Thomas Locke

Greetings from Singapore

I thought you might like to hear what’s been happening creatively at my end.  Three years ago I was invited to teach at a Singapore conference run by two major Christian publishers, one US and the other UK, intended to help develop the creative, editorial, and publishing work in developing countries.  There were three hundred participants from forty-three countries.  This month they held it again – three hundred and seventy participants from fifty-one countries.  I had a hundred and eleven students in my fiction class with five simultaneous translators.

That last conference, my plan was to stay in Singapore for a couple more days, then travel to Malaysia, which I have never visited.  Instead, I held up in my little hotel room for two full weeks, and wrote half a book.

There have been a few other times when I’ve found myself entering into such a creative overdrive.  The most important thing I’ve learned is, when it happens, go with the flow.  So this time the plan was the same.  Book a two week trip, have a place where I can stay just in case, and watch what happens.  I’ve been here eight days thus far, and the effect has been identical to the last time.  Somerset Maughan had it right all along.  This place is magical.

Each day I write until I hit the wall, then I go somewhere and see something, walk the streets of Chinatown or Sentosa or whatever.  And I sketch.  I’m sketching a few days beyond where I write, which allows me space to percolate before putting it down in final form.

The only way to describe the weather here is, tropical.  Hot, muggy, raining every day, humid, blistering when the sun is out, steamy when not.  The one afternoon it remained clear, I took a bumboat to the lone Singapore island that remains in its original state.  A bumboat is a small craft used to ferry supplies (or dumb tourists) to nearby ports or ships anchored offshore.  In years past, it was also known as a scavenger boat, or privateer’s vessel.  Which pretty much describes our skipper and crew.  Everything about Singapore is so precise, so civilized.  This boat, by contrast, only left when fifteen passengers showed up at the terminal.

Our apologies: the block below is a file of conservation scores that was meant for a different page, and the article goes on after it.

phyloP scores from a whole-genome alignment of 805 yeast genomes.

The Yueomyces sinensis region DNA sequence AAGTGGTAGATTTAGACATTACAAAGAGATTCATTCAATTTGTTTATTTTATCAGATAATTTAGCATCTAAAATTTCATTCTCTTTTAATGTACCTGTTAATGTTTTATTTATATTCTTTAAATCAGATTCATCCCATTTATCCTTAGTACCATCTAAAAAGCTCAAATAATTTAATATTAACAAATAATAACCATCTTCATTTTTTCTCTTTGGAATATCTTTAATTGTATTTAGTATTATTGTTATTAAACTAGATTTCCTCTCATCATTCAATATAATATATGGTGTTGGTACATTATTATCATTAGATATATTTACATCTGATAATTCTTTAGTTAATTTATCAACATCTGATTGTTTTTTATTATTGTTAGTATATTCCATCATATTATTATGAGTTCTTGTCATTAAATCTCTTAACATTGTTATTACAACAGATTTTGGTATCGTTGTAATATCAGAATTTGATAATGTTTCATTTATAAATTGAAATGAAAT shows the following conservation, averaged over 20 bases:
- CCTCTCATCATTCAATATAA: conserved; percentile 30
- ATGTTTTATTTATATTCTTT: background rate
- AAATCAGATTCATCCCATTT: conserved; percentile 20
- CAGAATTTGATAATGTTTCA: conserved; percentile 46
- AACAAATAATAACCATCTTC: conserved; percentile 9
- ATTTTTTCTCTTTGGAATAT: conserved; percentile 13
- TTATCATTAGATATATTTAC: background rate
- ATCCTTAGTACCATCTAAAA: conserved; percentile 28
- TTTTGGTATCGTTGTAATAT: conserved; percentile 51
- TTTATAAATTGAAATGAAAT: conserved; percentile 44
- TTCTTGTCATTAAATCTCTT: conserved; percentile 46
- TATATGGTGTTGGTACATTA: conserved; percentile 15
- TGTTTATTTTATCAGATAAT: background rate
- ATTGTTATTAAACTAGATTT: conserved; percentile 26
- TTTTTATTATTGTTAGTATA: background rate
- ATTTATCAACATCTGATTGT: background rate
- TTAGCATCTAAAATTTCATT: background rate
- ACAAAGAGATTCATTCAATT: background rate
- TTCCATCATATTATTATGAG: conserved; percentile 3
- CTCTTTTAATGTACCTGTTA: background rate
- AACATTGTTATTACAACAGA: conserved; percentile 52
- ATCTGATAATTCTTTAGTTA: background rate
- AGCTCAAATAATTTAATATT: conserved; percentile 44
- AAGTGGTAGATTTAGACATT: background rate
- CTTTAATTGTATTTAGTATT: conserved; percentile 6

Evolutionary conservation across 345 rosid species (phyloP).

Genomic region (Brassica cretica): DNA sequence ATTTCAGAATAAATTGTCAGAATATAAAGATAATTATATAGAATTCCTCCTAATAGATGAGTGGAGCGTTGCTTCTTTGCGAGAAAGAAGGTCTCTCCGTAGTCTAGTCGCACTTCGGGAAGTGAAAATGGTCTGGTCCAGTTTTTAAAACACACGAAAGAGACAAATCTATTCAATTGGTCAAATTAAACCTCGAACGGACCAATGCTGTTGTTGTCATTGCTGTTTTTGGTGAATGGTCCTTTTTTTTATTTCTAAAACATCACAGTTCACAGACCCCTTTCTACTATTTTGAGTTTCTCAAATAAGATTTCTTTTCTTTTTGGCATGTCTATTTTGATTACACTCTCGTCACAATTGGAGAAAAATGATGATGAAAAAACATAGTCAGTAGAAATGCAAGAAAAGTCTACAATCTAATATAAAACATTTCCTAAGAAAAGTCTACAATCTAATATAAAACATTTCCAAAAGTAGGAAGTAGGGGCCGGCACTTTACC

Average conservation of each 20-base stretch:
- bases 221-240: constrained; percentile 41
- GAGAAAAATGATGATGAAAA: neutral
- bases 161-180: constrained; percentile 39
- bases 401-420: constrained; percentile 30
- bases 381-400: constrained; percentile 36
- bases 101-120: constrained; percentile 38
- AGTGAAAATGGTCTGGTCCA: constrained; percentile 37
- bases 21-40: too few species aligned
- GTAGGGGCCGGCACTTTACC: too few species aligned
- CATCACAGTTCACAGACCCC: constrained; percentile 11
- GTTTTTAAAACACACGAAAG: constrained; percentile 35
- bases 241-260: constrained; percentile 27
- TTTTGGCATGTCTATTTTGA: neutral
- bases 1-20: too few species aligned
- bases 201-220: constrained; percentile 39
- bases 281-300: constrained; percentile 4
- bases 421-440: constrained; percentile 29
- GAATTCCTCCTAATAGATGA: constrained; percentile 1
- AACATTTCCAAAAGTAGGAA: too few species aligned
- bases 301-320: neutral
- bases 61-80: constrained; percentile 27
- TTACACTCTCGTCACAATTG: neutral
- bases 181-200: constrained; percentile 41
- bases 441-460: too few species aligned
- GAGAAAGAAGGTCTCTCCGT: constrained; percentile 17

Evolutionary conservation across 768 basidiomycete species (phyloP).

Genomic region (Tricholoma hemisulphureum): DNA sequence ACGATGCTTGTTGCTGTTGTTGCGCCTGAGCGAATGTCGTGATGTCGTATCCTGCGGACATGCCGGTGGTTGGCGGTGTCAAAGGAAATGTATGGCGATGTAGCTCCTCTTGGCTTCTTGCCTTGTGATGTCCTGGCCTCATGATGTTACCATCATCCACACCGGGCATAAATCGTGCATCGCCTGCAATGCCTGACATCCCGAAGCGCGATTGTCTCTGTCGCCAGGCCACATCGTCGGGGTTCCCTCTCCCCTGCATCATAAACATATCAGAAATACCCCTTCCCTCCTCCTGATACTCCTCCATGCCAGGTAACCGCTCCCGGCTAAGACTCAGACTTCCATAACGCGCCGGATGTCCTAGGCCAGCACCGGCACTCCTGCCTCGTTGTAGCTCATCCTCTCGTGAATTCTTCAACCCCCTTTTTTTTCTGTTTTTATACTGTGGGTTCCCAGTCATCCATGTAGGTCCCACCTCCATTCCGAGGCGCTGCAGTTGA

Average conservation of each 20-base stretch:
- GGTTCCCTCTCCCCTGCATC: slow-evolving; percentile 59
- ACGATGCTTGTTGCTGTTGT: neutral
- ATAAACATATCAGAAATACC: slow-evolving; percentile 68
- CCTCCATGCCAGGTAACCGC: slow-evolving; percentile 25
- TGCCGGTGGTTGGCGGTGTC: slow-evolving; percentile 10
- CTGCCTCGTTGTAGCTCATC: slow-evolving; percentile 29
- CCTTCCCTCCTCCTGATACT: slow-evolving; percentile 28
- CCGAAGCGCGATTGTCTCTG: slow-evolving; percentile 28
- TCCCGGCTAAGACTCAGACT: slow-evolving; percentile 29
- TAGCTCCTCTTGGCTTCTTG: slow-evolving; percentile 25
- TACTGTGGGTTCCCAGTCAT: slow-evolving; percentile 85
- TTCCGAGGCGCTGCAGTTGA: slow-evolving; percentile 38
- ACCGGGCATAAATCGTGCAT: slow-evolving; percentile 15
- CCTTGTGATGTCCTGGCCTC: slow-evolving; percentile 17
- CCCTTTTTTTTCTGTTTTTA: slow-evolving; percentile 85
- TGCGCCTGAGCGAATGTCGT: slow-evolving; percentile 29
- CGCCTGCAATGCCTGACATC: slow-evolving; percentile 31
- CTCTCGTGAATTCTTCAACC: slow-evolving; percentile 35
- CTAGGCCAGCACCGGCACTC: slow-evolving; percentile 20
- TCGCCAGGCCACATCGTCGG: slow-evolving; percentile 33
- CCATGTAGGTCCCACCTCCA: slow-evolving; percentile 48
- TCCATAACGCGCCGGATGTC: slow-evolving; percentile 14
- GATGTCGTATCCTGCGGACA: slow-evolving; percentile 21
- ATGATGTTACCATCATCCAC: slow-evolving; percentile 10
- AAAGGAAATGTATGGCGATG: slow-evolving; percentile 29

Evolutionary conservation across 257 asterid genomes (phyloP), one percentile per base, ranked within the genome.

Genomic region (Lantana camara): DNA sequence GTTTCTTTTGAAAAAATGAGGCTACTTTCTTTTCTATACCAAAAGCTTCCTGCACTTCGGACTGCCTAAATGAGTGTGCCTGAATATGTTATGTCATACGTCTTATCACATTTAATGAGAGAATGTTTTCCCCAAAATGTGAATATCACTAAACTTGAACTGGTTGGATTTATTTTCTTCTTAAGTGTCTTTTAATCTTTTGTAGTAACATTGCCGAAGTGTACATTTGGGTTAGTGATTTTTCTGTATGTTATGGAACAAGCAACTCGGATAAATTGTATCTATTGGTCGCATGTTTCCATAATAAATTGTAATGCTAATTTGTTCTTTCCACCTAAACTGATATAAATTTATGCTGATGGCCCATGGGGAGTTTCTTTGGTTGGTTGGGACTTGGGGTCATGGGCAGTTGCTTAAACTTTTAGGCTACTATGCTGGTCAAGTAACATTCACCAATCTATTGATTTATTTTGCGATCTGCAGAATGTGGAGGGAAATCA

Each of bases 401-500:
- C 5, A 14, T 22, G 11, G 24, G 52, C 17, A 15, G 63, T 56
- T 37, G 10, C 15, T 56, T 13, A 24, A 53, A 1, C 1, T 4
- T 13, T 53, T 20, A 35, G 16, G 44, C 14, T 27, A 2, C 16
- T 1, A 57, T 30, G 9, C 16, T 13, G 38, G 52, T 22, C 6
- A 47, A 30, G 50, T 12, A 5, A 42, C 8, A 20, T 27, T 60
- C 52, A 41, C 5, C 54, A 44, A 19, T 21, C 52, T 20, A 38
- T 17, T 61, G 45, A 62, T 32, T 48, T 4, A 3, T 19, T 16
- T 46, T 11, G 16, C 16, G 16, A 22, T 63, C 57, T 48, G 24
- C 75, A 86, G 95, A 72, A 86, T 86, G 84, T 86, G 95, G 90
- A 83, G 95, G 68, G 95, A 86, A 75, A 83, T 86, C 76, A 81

The trip to Pulau Ubin Island lasted less than an hour.  The ferry docked in this ratty little Malay-style village, chickens in the road, men in wraparound sarongs smoking and dozing under banyan trees, the works.  I walked down the town’s only road and rented the worst bike in the world.  The guy pointed me north.  No map.  Off I went.

The paved road gave up about five miles out.  After that, it was trail riding through jungle.  I have never been on a trail ride before.  I am a road-bike addict.  This trip gave me no reason to change my mind.

When I first started writing, one of the authors I used to shape my original style was Somerset Maughan.  I always loved his description of the jungle heat, how when the branches closed in overhead the air became too heavy to breathe.  Well, I’m here to tell you Maughan got that one right.  I rode sixteen miles on those trails, and sweated sixteen gallons.

The highlight of the hottest day in my entire life was when, on my way back, the trail was invaded by monkeys.  These guys were about a foot tall, and fast.  One minute I was huffing up this steep incline, the next and the furry horde swept in.  Down from trees, out of the bushes, several dozen tiny little beasts who claimed the trail.

I’m getting a bumper sticker made up when I get back – I stop for monkeys.

When I finally made it back to the ratty village and gave up my ratty bike, I headed to the ferry terminal (a rickety pier to nowhere).  Then I spotted on the side of one of the ratty buildings a hand-painted sign that read, ‘Shower, Fifty dollars’.

Fifty dollars Singapore is about thirty-five dollars US.

I was tempted, man.  Tempted.

3 Responses to “Greetings from Singapore”

Leave a Comment